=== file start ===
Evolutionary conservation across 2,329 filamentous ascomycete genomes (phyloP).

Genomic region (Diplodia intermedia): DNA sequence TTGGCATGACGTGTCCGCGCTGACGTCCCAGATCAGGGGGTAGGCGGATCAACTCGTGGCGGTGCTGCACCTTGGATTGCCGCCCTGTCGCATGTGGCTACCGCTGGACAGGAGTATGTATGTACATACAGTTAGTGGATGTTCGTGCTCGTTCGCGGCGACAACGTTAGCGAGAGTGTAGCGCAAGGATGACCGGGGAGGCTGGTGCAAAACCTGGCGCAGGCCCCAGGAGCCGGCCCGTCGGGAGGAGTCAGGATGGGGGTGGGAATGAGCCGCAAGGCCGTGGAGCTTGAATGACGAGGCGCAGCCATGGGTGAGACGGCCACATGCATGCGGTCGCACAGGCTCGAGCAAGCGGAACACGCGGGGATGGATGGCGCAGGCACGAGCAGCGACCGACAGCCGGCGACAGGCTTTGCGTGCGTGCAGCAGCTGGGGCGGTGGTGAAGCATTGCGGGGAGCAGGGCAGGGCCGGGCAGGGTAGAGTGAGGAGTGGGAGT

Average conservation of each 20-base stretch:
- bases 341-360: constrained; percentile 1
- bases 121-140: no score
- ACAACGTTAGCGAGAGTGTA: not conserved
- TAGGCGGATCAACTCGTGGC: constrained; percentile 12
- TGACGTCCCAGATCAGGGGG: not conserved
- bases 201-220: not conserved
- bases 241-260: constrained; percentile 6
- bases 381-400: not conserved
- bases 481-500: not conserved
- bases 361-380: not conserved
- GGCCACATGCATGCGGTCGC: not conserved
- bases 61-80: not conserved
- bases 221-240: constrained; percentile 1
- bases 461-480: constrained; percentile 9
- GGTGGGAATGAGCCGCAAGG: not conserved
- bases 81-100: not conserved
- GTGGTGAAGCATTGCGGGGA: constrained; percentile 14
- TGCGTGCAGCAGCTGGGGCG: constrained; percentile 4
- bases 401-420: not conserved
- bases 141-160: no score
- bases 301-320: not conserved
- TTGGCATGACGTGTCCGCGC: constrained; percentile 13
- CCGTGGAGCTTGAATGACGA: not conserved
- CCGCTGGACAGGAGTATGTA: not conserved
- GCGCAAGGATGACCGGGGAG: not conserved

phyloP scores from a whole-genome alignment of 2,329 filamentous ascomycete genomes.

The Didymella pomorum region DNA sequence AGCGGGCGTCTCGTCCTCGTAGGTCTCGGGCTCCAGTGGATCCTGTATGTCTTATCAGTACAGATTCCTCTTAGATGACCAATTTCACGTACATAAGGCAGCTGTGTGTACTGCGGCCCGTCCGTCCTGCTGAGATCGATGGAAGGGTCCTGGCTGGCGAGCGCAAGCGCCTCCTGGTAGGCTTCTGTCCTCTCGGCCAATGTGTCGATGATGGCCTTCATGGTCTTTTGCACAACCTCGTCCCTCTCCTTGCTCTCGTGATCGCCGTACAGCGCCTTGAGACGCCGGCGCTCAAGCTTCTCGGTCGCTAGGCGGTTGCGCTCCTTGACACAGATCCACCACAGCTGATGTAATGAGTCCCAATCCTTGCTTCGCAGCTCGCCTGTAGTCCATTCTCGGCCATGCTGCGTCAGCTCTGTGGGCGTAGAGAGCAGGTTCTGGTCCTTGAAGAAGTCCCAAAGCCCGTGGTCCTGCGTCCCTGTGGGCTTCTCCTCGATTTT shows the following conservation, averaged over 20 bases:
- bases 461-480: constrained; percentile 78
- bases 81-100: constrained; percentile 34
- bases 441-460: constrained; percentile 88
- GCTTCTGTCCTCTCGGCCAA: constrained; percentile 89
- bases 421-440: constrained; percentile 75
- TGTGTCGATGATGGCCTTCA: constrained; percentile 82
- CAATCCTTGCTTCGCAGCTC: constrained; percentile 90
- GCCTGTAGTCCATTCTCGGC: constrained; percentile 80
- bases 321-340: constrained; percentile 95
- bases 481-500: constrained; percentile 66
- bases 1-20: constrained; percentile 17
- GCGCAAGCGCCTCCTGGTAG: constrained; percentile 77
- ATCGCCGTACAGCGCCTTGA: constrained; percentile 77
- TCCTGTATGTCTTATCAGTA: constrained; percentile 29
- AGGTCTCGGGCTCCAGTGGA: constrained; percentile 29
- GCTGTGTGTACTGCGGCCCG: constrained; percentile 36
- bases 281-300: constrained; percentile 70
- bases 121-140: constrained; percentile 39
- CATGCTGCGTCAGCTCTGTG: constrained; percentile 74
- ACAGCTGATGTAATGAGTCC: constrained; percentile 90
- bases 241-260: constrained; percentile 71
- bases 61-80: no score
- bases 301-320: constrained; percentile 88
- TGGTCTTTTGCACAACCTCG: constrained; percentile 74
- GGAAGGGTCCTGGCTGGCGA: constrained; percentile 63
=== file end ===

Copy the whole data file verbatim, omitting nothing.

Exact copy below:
Evolutionary conservation across 2,329 filamentous ascomycete genomes (phyloP).

Genomic region (Diplodia intermedia): DNA sequence TTGGCATGACGTGTCCGCGCTGACGTCCCAGATCAGGGGGTAGGCGGATCAACTCGTGGCGGTGCTGCACCTTGGATTGCCGCCCTGTCGCATGTGGCTACCGCTGGACAGGAGTATGTATGTACATACAGTTAGTGGATGTTCGTGCTCGTTCGCGGCGACAACGTTAGCGAGAGTGTAGCGCAAGGATGACCGGGGAGGCTGGTGCAAAACCTGGCGCAGGCCCCAGGAGCCGGCCCGTCGGGAGGAGTCAGGATGGGGGTGGGAATGAGCCGCAAGGCCGTGGAGCTTGAATGACGAGGCGCAGCCATGGGTGAGACGGCCACATGCATGCGGTCGCACAGGCTCGAGCAAGCGGAACACGCGGGGATGGATGGCGCAGGCACGAGCAGCGACCGACAGCCGGCGACAGGCTTTGCGTGCGTGCAGCAGCTGGGGCGGTGGTGAAGCATTGCGGGGAGCAGGGCAGGGCCGGGCAGGGTAGAGTGAGGAGTGGGAGT

Average conservation of each 20-base stretch:
- bases 341-360: constrained; percentile 1
- bases 121-140: no score
- ACAACGTTAGCGAGAGTGTA: not conserved
- TAGGCGGATCAACTCGTGGC: constrained; percentile 12
- TGACGTCCCAGATCAGGGGG: not conserved
- bases 201-220: not conserved
- bases 241-260: constrained; percentile 6
- bases 381-400: not conserved
- bases 481-500: not conserved
- bases 361-380: not conserved
- GGCCACATGCATGCGGTCGC: not conserved
- bases 61-80: not conserved
- bases 221-240: constrained; percentile 1
- bases 461-480: constrained; percentile 9
- GGTGGGAATGAGCCGCAAGG: not conserved
- bases 81-100: not conserved
- GTGGTGAAGCATTGCGGGGA: constrained; percentile 14
- TGCGTGCAGCAGCTGGGGCG: constrained; percentile 4
- bases 401-420: not conserved
- bases 141-160: no score
- bases 301-320: not conserved
- TTGGCATGACGTGTCCGCGC: constrained; percentile 13
- CCGTGGAGCTTGAATGACGA: not conserved
- CCGCTGGACAGGAGTATGTA: not conserved
- GCGCAAGGATGACCGGGGAG: not conserved

phyloP scores from a whole-genome alignment of 2,329 filamentous ascomycete genomes.

The Didymella pomorum region DNA sequence AGCGGGCGTCTCGTCCTCGTAGGTCTCGGGCTCCAGTGGATCCTGTATGTCTTATCAGTACAGATTCCTCTTAGATGACCAATTTCACGTACATAAGGCAGCTGTGTGTACTGCGGCCCGTCCGTCCTGCTGAGATCGATGGAAGGGTCCTGGCTGGCGAGCGCAAGCGCCTCCTGGTAGGCTTCTGTCCTCTCGGCCAATGTGTCGATGATGGCCTTCATGGTCTTTTGCACAACCTCGTCCCTCTCCTTGCTCTCGTGATCGCCGTACAGCGCCTTGAGACGCCGGCGCTCAAGCTTCTCGGTCGCTAGGCGGTTGCGCTCCTTGACACAGATCCACCACAGCTGATGTAATGAGTCCCAATCCTTGCTTCGCAGCTCGCCTGTAGTCCATTCTCGGCCATGCTGCGTCAGCTCTGTGGGCGTAGAGAGCAGGTTCTGGTCCTTGAAGAAGTCCCAAAGCCCGTGGTCCTGCGTCCCTGTGGGCTTCTCCTCGATTTT shows the following conservation, averaged over 20 bases:
- bases 461-480: constrained; percentile 78
- bases 81-100: constrained; percentile 34
- bases 441-460: constrained; percentile 88
- GCTTCTGTCCTCTCGGCCAA: constrained; percentile 89
- bases 421-440: constrained; percentile 75
- TGTGTCGATGATGGCCTTCA: constrained; percentile 82
- CAATCCTTGCTTCGCAGCTC: constrained; percentile 90
- GCCTGTAGTCCATTCTCGGC: constrained; percentile 80
- bases 321-340: constrained; percentile 95
- bases 481-500: constrained; percentile 66
- bases 1-20: constrained; percentile 17
- GCGCAAGCGCCTCCTGGTAG: constrained; percentile 77
- ATCGCCGTACAGCGCCTTGA: constrained; percentile 77
- TCCTGTATGTCTTATCAGTA: constrained; percentile 29
- AGGTCTCGGGCTCCAGTGGA: constrained; percentile 29
- GCTGTGTGTACTGCGGCCCG: constrained; percentile 36
- bases 281-300: constrained; percentile 70
- bases 121-140: constrained; percentile 39
- CATGCTGCGTCAGCTCTGTG: constrained; percentile 74
- ACAGCTGATGTAATGAGTCC: constrained; percentile 90
- bases 241-260: constrained; percentile 71
- bases 61-80: no score
- bases 301-320: constrained; percentile 88
- TGGTCTTTTGCACAACCTCG: constrained; percentile 74
- GGAAGGGTCCTGGCTGGCGA: constrained; percentile 63